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    CHESWICK, PA 15024

  • April 30, 2014

    Getting Started Photographing Your Own Art


    The easiest way to get started photographing your own artwork.
    1 – Decide on a background
    2 – Control the lighting
    3 – Set the camera properly

    If you’ve done art shows you’ll understand what I’m talking about. It’s the quality of light and how good your artwork looks in your booth under your canopy. Why not put that great light to your advantage and use it to photograph your artwork.

    photographing art

    My recommendations start with setting up your canopy (if you do art shows) outside on an overcast or cloudy day. If you don’t do art shows, the investment in a $200 EZUp is much less expensive than purchasing lighting or hiring a photographer.

    Setting up the Lighting and Background
    Attach three walls and put the fourth wall on the ground. That will give you soft diffused lighting and the side wall on the ground will bounce light back up making the lighting more even. Attach your background to the back wall. It could be arranged as a sweep onto a table for 3D work. Larger 3D work might require the background to sweep onto the ground. A sweep means the background flows from behind to under the art so you don’t see a horizon line. Flat 2D art needs to be suspended and will be cropped to the edges so the background won’t show. Backgrounds should be neutral in color (black, white, gray, graduated) and not introduce color. White backgrounds for jurying blinds the jurors when projected. Additionally they should not have texture because that artificially inflates JPEG file size on the completed jury image.

    Setting up the Camera
    Given a choice, a DSLR with a macro lens is the best camera and lens combination to use. The macro lens will enable you to take pictures without introducing distortion. If you use a zoom lens, set the zoom in the middle of the zoom range to minimize distortion. Same if using a point and shoot camera with a built in zoom lens.

    You must use a tripodĀ 

    Turn off vibration reduction. It will actually introduce movement if the camera is set up on a tripod. Set the ISO to the lowest the camera is capable of. For most cameras, that will usually be 50 or 100. Higher ISO values introduce noise in the image. Set the camera so that you control the aperture or lens opening. You can do that using manual exposure or using aperture priority exposure. If you leave the settings choice to the camera it will use a wider aperture, limiting depth of field, in order to give you a faster shutter speed to compensate for camera movement. That is the opposite of how the camera needs to be set to photograph art. Using Aperture priority, stop the lens down to approximately f8 or f11. Using a tripod will compensate for the longer shutter speed necessary.

    When composing the picture looking through the viewfinder (or on the LCD if point and shoot), leave room around the art. That will allow room to do perspective adjustments, squaring the piece up and correcting converging edges which allows cropping to the edges of the artwork without cutting into it. For 3D work there needs to be enough background showing so the image can be cropped and still show a pleasing amount of background visible for jurying. 3D work cropped too tight in the photograph causes visual tension in the viewer.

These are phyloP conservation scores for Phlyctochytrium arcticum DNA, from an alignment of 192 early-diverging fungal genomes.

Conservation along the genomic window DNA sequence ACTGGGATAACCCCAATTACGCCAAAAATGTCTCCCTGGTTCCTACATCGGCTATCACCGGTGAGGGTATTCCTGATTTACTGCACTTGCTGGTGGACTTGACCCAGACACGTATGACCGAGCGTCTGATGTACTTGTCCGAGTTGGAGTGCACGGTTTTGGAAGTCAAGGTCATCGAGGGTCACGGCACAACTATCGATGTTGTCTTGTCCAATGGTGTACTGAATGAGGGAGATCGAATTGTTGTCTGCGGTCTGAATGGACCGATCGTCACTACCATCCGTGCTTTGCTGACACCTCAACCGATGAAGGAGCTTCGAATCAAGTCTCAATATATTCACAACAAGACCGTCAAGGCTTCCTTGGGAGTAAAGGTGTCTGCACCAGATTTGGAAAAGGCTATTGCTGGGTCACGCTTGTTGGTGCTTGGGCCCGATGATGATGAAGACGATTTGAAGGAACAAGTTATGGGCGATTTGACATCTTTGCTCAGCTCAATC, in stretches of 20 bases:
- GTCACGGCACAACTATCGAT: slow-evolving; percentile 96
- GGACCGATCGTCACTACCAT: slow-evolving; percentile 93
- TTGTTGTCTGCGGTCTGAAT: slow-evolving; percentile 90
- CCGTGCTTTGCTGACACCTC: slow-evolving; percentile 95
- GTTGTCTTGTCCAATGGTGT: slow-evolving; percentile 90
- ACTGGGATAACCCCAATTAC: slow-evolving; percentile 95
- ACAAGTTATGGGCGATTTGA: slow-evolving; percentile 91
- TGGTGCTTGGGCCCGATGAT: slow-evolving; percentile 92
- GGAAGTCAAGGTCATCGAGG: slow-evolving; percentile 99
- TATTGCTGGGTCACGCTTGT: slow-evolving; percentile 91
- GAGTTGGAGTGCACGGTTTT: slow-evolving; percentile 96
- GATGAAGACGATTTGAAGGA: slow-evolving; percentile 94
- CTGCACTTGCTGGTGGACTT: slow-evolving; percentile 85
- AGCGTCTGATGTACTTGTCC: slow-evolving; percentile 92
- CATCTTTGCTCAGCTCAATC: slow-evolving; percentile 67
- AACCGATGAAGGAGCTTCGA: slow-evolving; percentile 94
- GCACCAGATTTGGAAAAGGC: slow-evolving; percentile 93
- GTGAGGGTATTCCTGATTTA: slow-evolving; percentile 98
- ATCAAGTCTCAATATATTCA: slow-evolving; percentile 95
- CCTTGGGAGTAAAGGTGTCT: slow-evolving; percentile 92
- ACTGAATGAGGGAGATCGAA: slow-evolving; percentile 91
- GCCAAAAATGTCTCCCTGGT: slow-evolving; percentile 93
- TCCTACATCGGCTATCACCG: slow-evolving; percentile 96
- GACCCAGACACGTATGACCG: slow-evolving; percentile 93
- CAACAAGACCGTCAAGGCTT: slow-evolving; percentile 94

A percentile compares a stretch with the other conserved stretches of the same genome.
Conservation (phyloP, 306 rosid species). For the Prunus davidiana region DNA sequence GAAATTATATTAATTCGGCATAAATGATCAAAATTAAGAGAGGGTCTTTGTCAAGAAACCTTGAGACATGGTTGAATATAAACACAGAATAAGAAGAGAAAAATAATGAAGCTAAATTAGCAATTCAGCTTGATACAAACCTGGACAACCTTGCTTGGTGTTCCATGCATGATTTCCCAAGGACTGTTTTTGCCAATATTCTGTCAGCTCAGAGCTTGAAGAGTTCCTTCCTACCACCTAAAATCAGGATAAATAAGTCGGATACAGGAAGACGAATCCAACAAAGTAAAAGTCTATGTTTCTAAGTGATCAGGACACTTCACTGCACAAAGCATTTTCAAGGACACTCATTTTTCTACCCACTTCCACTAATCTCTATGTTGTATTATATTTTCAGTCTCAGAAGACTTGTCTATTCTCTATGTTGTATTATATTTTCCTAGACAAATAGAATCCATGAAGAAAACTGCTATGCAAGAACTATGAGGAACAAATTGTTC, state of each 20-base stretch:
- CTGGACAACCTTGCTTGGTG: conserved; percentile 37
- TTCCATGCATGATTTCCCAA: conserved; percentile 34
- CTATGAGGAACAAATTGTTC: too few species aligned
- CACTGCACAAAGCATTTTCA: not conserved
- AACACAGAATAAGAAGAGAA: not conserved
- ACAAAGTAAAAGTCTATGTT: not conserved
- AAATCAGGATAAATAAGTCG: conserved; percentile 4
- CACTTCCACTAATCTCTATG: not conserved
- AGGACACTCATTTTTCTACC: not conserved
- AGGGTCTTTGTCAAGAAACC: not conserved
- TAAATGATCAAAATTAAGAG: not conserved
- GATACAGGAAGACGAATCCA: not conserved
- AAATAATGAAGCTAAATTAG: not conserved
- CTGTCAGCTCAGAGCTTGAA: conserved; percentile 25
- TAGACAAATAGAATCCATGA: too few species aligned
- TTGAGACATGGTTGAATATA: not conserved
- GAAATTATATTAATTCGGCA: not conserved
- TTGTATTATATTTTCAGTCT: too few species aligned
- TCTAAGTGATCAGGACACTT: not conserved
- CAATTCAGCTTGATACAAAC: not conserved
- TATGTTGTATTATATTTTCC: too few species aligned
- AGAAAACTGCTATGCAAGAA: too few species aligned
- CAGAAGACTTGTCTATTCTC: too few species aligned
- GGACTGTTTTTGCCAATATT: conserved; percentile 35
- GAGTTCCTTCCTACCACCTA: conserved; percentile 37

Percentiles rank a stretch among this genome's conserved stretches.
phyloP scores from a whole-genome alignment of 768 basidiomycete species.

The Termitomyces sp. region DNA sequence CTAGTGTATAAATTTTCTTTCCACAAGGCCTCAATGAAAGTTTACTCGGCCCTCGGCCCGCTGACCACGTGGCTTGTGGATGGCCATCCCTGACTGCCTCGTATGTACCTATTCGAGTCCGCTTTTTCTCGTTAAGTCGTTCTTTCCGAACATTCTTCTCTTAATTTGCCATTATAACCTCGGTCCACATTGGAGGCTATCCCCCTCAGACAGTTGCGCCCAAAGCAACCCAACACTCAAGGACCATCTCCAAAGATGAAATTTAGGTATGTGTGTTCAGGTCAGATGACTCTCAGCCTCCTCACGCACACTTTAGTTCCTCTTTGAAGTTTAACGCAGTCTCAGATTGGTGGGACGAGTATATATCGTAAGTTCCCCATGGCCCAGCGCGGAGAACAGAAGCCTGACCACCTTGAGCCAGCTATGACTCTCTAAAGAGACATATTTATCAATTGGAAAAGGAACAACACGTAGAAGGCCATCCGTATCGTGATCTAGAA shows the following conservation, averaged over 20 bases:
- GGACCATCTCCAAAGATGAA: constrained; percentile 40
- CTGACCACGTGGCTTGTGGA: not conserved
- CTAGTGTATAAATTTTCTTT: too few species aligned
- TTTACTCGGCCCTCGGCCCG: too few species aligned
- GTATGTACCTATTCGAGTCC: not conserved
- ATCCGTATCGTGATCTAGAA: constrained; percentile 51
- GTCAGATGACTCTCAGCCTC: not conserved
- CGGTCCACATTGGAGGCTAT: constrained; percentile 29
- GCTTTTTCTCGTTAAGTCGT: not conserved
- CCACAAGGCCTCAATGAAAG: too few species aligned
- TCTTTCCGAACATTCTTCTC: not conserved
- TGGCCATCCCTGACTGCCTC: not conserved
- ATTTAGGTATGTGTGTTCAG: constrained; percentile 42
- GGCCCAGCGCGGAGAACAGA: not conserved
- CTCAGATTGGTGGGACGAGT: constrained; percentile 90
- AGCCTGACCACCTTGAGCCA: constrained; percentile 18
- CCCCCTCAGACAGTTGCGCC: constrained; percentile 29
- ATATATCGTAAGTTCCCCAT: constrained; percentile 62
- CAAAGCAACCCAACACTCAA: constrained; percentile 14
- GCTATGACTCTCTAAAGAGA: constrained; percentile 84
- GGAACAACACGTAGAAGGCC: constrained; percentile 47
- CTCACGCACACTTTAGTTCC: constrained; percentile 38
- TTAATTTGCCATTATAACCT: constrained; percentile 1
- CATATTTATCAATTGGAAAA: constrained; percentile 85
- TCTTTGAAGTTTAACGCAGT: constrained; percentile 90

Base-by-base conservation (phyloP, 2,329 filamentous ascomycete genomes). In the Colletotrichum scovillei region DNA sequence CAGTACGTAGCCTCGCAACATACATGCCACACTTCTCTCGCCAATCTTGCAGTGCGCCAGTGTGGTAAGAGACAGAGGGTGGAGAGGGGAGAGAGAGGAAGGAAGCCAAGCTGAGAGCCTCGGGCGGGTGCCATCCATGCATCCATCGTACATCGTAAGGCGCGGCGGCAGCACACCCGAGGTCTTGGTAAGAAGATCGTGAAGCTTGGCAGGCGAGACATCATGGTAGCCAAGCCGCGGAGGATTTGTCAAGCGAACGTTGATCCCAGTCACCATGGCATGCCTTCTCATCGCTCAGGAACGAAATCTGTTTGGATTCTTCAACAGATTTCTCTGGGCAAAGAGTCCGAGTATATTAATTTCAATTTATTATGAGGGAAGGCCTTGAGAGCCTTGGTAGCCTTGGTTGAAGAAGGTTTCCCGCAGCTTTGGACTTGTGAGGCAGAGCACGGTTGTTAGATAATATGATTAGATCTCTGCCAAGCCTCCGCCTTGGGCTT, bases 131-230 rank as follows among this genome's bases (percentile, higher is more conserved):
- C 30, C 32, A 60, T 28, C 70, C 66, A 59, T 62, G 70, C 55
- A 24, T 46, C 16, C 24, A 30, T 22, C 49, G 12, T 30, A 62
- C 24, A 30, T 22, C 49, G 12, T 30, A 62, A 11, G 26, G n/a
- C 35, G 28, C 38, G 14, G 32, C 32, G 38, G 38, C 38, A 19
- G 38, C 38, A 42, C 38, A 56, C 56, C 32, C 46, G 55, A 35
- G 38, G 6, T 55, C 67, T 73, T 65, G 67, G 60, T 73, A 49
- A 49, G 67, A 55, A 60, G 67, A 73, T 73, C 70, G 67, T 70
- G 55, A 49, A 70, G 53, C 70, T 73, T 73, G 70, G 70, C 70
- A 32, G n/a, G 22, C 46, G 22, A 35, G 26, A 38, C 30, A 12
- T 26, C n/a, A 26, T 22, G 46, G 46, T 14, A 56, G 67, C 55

Shoot using a three stop bracket. That means one image is what the camera thinks is the correct exposure, the other two are one stop lighter and one stop darker. In general, the darker of the three exposures will be the best image to work with because it’s easier to bring out detail in darker areas than it is to put detail back in brighter areas. This can be done using the auto-bracket function built into many cameras or when the camera is set on manual exposure, bracket using different shutter speeds keeping the aperture set for maximum depth of field.

    Shooting JPEG is OK but it needs to be maximum quality JPEG using the most pixels the camera is capable of.

    Turn off auto focus if using a DSLR. The way auto focus works is that the camera will focus on the closest object or part of the object within the focus range. Manual focus allows you to control where the camera is focusing. That’s why a lot of jewelers have trouble keeping the entire piece of jewelry in focus, even when using an expensive macro lens. The camera automatically focuses on the front of the piece and runs out of depth of field towards the back of the piece. Setting it on manual and focusing half way between the front and the back of the piece will keep the entire piece in focus when the lens is stopped down properly. I photograph jewelry, usually at f22, and control where the camera is focusing.

    More tips on doing your own artwork photography

    Examples of artwork photographed under soft diffused canopy lighting

    If you’re an artist working with me to do your final post processing, I recommend sending me the first few images to critique to make sure you’re doing it correctly. Remember, every image needs to be post processed. Images straight out of the camera are never correct.

    © Larry Berman